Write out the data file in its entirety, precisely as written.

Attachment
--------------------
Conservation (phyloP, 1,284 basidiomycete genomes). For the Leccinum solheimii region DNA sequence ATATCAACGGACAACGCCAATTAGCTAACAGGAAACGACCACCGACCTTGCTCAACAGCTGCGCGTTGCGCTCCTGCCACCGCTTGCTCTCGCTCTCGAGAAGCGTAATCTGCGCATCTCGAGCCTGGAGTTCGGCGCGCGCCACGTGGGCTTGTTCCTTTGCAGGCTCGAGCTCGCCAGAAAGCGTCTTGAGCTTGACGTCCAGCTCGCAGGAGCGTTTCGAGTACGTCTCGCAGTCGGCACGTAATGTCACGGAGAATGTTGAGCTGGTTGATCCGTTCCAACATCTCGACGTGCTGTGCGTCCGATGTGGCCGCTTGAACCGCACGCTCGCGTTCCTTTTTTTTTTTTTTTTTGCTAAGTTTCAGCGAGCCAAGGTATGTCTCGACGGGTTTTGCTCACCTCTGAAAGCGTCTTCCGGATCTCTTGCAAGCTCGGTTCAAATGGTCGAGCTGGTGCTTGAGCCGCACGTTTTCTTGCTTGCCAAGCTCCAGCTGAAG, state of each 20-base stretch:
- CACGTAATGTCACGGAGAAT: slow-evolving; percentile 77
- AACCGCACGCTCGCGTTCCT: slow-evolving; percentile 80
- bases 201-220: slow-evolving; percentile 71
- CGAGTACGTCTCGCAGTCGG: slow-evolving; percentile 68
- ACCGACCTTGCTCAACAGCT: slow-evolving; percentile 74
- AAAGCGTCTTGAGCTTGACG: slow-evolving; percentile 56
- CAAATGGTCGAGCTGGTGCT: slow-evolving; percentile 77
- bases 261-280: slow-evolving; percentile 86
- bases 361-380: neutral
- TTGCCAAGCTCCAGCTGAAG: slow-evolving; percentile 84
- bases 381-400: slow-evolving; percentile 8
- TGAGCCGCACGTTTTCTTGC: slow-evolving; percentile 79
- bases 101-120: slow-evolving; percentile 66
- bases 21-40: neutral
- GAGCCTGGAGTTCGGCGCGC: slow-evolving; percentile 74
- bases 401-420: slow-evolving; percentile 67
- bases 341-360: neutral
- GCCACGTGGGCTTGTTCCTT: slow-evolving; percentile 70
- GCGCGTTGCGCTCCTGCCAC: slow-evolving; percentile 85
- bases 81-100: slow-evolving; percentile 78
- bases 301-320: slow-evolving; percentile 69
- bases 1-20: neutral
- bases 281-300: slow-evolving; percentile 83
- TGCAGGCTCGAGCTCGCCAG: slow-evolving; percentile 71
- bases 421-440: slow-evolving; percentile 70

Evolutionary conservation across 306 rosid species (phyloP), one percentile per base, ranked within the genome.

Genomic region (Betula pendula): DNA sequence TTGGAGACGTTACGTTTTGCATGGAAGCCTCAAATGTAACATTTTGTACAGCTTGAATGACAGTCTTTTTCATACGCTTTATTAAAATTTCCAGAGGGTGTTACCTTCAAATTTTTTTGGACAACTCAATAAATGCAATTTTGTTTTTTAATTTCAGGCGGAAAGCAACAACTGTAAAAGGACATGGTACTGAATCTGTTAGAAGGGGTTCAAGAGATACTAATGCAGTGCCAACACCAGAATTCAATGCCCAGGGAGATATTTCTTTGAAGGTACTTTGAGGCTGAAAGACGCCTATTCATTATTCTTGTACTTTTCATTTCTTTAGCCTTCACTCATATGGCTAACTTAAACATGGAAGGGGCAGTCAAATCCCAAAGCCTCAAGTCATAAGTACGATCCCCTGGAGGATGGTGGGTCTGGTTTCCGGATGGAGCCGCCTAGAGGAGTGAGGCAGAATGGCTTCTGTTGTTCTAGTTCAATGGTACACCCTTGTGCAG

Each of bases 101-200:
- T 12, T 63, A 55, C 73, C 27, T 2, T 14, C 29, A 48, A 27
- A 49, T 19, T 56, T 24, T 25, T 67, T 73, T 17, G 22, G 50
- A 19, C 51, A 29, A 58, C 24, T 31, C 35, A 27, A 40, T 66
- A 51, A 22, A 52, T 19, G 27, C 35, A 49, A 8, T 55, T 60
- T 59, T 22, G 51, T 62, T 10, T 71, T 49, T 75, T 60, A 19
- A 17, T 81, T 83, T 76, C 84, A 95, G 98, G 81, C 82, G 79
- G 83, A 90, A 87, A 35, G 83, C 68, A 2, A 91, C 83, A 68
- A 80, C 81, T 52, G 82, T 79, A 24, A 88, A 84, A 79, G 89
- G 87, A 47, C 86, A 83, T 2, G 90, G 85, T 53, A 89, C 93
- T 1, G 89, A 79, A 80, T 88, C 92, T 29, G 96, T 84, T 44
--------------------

Conservation (phyloP, 1,284 basidiomycete genomes). For the Leccinum solheimii region DNA sequence ATATCAACGGACAACGCCAATTAGCTAACAGGAAACGACCACCGACCTTGCTCAACAGCTGCGCGTTGCGCTCCTGCCACCGCTTGCTCTCGCTCTCGAGAAGCGTAATCTGCGCATCTCGAGCCTGGAGTTCGGCGCGCGCCACGTGGGCTTGTTCCTTTGCAGGCTCGAGCTCGCCAGAAAGCGTCTTGAGCTTGACGTCCAGCTCGCAGGAGCGTTTCGAGTACGTCTCGCAGTCGGCACGTAATGTCACGGAGAATGTTGAGCTGGTTGATCCGTTCCAACATCTCGACGTGCTGTGCGTCCGATGTGGCCGCTTGAACCGCACGCTCGCGTTCCTTTTTTTTTTTTTTTTTGCTAAGTTTCAGCGAGCCAAGGTATGTCTCGACGGGTTTTGCTCACCTCTGAAAGCGTCTTCCGGATCTCTTGCAAGCTCGGTTCAAATGGTCGAGCTGGTGCTTGAGCCGCACGTTTTCTTGCTTGCCAAGCTCCAGCTGAAG, state of each 20-base stretch:
- CACGTAATGTCACGGAGAAT: slow-evolving; percentile 77
- AACCGCACGCTCGCGTTCCT: slow-evolving; percentile 80
- bases 201-220: slow-evolving; percentile 71
- CGAGTACGTCTCGCAGTCGG: slow-evolving; percentile 68
- ACCGACCTTGCTCAACAGCT: slow-evolving; percentile 74
- AAAGCGTCTTGAGCTTGACG: slow-evolving; percentile 56
- CAAATGGTCGAGCTGGTGCT: slow-evolving; percentile 77
- bases 261-280: slow-evolving; percentile 86
- bases 361-380: neutral
- TTGCCAAGCTCCAGCTGAAG: slow-evolving; percentile 84
- bases 381-400: slow-evolving; percentile 8
- TGAGCCGCACGTTTTCTTGC: slow-evolving; percentile 79
- bases 101-120: slow-evolving; percentile 66
- bases 21-40: neutral
- GAGCCTGGAGTTCGGCGCGC: slow-evolving; percentile 74
- bases 401-420: slow-evolving; percentile 67
- bases 341-360: neutral
- GCCACGTGGGCTTGTTCCTT: slow-evolving; percentile 70
- GCGCGTTGCGCTCCTGCCAC: slow-evolving; percentile 85
- bases 81-100: slow-evolving; percentile 78
- bases 301-320: slow-evolving; percentile 69
- bases 1-20: neutral
- bases 281-300: slow-evolving; percentile 83
- TGCAGGCTCGAGCTCGCCAG: slow-evolving; percentile 71
- bases 421-440: slow-evolving; percentile 70

Evolutionary conservation across 306 rosid species (phyloP), one percentile per base, ranked within the genome.

Genomic region (Betula pendula): DNA sequence TTGGAGACGTTACGTTTTGCATGGAAGCCTCAAATGTAACATTTTGTACAGCTTGAATGACAGTCTTTTTCATACGCTTTATTAAAATTTCCAGAGGGTGTTACCTTCAAATTTTTTTGGACAACTCAATAAATGCAATTTTGTTTTTTAATTTCAGGCGGAAAGCAACAACTGTAAAAGGACATGGTACTGAATCTGTTAGAAGGGGTTCAAGAGATACTAATGCAGTGCCAACACCAGAATTCAATGCCCAGGGAGATATTTCTTTGAAGGTACTTTGAGGCTGAAAGACGCCTATTCATTATTCTTGTACTTTTCATTTCTTTAGCCTTCACTCATATGGCTAACTTAAACATGGAAGGGGCAGTCAAATCCCAAAGCCTCAAGTCATAAGTACGATCCCCTGGAGGATGGTGGGTCTGGTTTCCGGATGGAGCCGCCTAGAGGAGTGAGGCAGAATGGCTTCTGTTGTTCTAGTTCAATGGTACACCCTTGTGCAG

Each of bases 101-200:
- T 12, T 63, A 55, C 73, C 27, T 2, T 14, C 29, A 48, A 27
- A 49, T 19, T 56, T 24, T 25, T 67, T 73, T 17, G 22, G 50
- A 19, C 51, A 29, A 58, C 24, T 31, C 35, A 27, A 40, T 66
- A 51, A 22, A 52, T 19, G 27, C 35, A 49, A 8, T 55, T 60
- T 59, T 22, G 51, T 62, T 10, T 71, T 49, T 75, T 60, A 19
- A 17, T 81, T 83, T 76, C 84, A 95, G 98, G 81, C 82, G 79
- G 83, A 90, A 87, A 35, G 83, C 68, A 2, A 91, C 83, A 68
- A 80, C 81, T 52, G 82, T 79, A 24, A 88, A 84, A 79, G 89
- G 87, A 47, C 86, A 83, T 2, G 90, G 85, T 53, A 89, C 93
- T 1, G 89, A 79, A 80, T 88, C 92, T 29, G 96, T 84, T 44